apply sharping filter (I use about 0.450) you should experiment and see what you like.

also in the properties tab set to progressive and interpolate as the de-interlace method.

then render the clip (i suggest you use about a minutes worth of clip, because when I'm testing, I always do very small clips that way I can do many different combinations to see what variable has what effect, then when I am happy with the combinations I can do the full clip.)

when rendering set to quiktime and go to custom, find the compression and set it MJPEG (OK, in theory you are suppose to set it to uncompressed, but to my eyes there is really no difference, and plus it saves on HDD space)

now, take a look at the quiktime file, it should look amazing, in fact it should (on a small monitor, mine is 17"" CRT display) you cant tell the differance between the HD file and SD file (the differance is small)

NOW encode this file to MPEG 2 DVD and use the highest settings in the encoder such as set DCT precision to 10bit.

The mpeg2 file should look miles better than if you whent HDV>>DVD

Robert Young June 30th, 2006 12:04 PM

Benjamin
I am agreeing with DSE. The final DVD image quality is better by avoiding a DV conversion in the workflow, again, probably due to the color sampling issues. My point was that, to my eye, watching the final output on TV, there is not a dramatic difference in image quality.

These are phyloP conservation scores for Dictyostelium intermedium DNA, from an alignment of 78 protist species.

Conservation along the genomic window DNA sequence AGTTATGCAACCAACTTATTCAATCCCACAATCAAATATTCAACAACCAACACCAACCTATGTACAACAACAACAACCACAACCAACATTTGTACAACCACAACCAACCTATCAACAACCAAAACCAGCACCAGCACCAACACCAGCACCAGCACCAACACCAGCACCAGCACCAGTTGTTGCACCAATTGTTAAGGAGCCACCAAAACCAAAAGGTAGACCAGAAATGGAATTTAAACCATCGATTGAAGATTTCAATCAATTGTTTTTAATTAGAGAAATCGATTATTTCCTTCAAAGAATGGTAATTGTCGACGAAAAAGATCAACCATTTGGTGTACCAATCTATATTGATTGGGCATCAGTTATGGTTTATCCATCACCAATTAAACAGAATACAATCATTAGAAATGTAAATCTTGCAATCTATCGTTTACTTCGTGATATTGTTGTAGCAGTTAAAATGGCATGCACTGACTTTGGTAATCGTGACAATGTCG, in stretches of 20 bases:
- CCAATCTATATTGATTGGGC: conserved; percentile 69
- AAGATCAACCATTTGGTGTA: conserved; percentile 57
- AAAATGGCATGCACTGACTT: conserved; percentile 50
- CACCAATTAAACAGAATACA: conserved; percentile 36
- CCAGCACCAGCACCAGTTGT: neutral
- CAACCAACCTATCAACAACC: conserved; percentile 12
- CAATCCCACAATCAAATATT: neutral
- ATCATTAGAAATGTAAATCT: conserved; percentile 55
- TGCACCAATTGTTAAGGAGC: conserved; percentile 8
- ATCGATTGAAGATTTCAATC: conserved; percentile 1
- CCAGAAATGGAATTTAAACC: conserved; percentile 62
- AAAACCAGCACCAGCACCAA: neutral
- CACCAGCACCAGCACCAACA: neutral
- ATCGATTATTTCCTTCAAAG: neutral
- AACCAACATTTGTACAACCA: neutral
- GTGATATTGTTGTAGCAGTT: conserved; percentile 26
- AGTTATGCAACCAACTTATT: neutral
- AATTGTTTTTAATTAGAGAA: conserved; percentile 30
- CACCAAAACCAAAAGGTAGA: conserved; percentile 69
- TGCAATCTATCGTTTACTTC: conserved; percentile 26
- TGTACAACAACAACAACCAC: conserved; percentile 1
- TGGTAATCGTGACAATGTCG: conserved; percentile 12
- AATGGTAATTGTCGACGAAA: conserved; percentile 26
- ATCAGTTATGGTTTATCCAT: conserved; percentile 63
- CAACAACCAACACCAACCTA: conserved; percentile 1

Therefore, I am often not reluctant to use the quick and dirty workflow of in-camera downconversion and editing as DV.
On the other hand, with newer, state of the art hardware, it would be as quick and efficient to keep the project in HD throughout the workflow. That's probably how I'll do it whenever I do my next system upgrade.

David Mills June 30th, 2006 01:24 PM

Best HD to SD conversion?
 
So I have made my project in a hdv(hdv 108050i) sequence and find that I need to deliver SD. But not for DVD , I need to provide a digibeta master. My post house asked for the project on mini dv tape...What does anyone suggest to ensure the best possible quality. Is this the best quality I can give them? Seems a massive shame to do this

I tried to make a DV PAL quickti.me out of the HDV timeline When I exported out of a HDV timeline to DV pal in quicktime settings it looked REALLY soft. I saw someone mention exporting the project in HDV first. Is this the better way to go?

Many thanks.